We use all our green waste on site - none has left the garden in over nine years. It would be crazy to throw away all the nutrients that are in the leaves and prunings when it is core to the garden's growing success.
Most green material is composted in our three large bins. We make between 6 to 9 cubic metres of compost a year and this is spread around the garden to feed the soil. We do not use artificial fertilisers and the compost provides all the feed our plants need.
Woody waste, branches and prunings are either shredded and added to the compost or are used to create habitat boosters in the garden. Bundles of twigs are tucked into shrubs and climbers to make nesting sites for wrens and to be slowly eaten by the myriad of invertebrates that live here.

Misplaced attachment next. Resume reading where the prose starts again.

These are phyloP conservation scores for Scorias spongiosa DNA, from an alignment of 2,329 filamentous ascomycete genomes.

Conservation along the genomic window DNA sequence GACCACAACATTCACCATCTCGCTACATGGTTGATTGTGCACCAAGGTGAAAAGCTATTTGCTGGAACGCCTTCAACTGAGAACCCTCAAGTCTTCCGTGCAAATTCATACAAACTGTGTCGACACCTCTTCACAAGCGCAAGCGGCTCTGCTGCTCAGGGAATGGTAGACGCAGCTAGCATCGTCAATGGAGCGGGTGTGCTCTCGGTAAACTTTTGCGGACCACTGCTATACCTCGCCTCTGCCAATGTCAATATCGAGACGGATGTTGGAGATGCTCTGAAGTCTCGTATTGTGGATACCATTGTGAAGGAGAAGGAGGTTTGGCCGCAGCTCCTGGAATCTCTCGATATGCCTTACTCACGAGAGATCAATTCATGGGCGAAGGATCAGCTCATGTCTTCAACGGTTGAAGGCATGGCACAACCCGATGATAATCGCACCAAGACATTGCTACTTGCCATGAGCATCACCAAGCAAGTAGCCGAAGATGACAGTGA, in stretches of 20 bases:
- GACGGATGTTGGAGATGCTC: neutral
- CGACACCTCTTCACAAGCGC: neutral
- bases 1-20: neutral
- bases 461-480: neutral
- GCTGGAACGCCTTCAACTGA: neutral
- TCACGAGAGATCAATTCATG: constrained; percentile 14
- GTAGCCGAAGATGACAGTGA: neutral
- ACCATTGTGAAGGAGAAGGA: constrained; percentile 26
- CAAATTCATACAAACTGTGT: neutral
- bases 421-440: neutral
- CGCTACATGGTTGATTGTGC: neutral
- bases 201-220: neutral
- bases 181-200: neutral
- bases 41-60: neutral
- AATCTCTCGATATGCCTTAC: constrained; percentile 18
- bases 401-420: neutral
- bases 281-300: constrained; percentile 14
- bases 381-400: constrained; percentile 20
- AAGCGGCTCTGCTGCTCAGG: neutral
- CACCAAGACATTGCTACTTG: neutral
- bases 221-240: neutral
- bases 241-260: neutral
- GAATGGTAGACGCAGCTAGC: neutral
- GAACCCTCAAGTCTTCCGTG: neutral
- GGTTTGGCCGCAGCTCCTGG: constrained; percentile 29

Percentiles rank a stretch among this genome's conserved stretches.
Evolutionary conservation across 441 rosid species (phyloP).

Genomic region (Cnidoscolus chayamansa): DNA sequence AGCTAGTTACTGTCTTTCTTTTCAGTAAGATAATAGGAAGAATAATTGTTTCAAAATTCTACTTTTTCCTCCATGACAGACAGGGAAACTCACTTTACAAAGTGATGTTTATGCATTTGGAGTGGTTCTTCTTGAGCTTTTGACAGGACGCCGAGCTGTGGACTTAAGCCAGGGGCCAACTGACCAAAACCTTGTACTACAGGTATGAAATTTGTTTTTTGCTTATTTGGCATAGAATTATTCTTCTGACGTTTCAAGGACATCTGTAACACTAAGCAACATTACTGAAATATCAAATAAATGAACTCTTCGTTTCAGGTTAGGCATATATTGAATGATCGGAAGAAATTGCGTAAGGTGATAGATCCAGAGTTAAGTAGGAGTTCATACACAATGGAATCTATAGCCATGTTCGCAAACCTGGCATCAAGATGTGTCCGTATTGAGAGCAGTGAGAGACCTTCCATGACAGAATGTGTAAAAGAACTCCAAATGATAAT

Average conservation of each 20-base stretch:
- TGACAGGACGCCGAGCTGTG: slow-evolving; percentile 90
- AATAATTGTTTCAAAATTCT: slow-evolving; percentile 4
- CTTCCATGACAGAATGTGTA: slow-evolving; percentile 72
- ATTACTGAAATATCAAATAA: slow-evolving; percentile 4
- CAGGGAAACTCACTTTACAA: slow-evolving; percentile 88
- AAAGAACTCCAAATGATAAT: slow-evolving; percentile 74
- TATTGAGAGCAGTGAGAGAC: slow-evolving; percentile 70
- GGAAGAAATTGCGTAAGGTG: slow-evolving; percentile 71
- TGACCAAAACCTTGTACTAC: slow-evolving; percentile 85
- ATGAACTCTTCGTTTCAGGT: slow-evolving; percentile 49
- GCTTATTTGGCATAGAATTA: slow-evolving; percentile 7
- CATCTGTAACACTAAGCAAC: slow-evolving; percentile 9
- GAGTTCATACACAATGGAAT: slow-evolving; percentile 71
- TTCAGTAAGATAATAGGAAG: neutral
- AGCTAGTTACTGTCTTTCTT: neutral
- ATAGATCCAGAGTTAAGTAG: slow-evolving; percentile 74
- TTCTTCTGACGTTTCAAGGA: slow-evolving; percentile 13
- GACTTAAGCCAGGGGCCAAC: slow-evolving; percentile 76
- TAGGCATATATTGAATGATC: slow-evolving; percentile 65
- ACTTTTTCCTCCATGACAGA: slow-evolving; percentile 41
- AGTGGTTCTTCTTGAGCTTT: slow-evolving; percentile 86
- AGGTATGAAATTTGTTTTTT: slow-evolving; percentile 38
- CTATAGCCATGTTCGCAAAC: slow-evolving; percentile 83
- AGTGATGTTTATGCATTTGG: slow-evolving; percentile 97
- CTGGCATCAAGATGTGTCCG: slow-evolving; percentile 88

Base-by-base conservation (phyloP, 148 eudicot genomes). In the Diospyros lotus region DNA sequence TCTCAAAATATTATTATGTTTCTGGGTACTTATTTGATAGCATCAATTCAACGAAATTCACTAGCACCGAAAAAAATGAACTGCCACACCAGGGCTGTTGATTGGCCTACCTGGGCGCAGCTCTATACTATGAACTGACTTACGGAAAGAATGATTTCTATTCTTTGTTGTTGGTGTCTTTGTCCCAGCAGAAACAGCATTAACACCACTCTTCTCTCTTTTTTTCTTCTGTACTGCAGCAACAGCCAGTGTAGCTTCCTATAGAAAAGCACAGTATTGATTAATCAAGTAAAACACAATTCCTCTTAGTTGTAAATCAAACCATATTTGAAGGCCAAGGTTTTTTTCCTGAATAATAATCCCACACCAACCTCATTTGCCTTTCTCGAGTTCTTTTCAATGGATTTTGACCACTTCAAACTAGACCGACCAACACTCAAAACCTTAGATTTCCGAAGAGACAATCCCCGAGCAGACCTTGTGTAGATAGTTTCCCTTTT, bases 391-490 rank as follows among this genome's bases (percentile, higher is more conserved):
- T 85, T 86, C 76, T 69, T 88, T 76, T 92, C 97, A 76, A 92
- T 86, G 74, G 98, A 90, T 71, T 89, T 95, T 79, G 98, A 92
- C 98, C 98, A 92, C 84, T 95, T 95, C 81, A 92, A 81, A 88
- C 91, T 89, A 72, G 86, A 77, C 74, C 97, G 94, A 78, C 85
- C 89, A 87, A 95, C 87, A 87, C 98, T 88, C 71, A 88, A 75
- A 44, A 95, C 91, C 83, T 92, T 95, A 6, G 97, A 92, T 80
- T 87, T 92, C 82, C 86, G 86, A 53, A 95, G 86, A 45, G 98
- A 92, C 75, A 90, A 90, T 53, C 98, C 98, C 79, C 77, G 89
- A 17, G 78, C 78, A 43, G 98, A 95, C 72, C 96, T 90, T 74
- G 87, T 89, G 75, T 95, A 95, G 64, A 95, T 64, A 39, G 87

Autumn leaves are processed either in leafbins (leaves generally need to be processed seperately from the compost bin as they take a long time to rot down) or as habitat boosters. We made some 'leaf-chickens', made from chicken wire and stuffed full of plane tree leaves to make a hibernation site for ladybirds - a great success, ladybirds started crawling in as we stuffed them! Lots of autumn leaves are added to some of the beds, where they can't suffocate dainty things, they will all be gone by spring as the worms, slugs and snails munch their way through them over winter.
We un-earth an incredible amount of rubble working in the garden - a single planting hole can often turn up a bucket full of broken bricks. We use most of this onsite - we have built a drystone wall habitat from concrete rubble in the wildlife reserve area, we use broken bricks to fill gabion bench bases and we tuck rubble under the skirts of shrubs to make micro-habitats.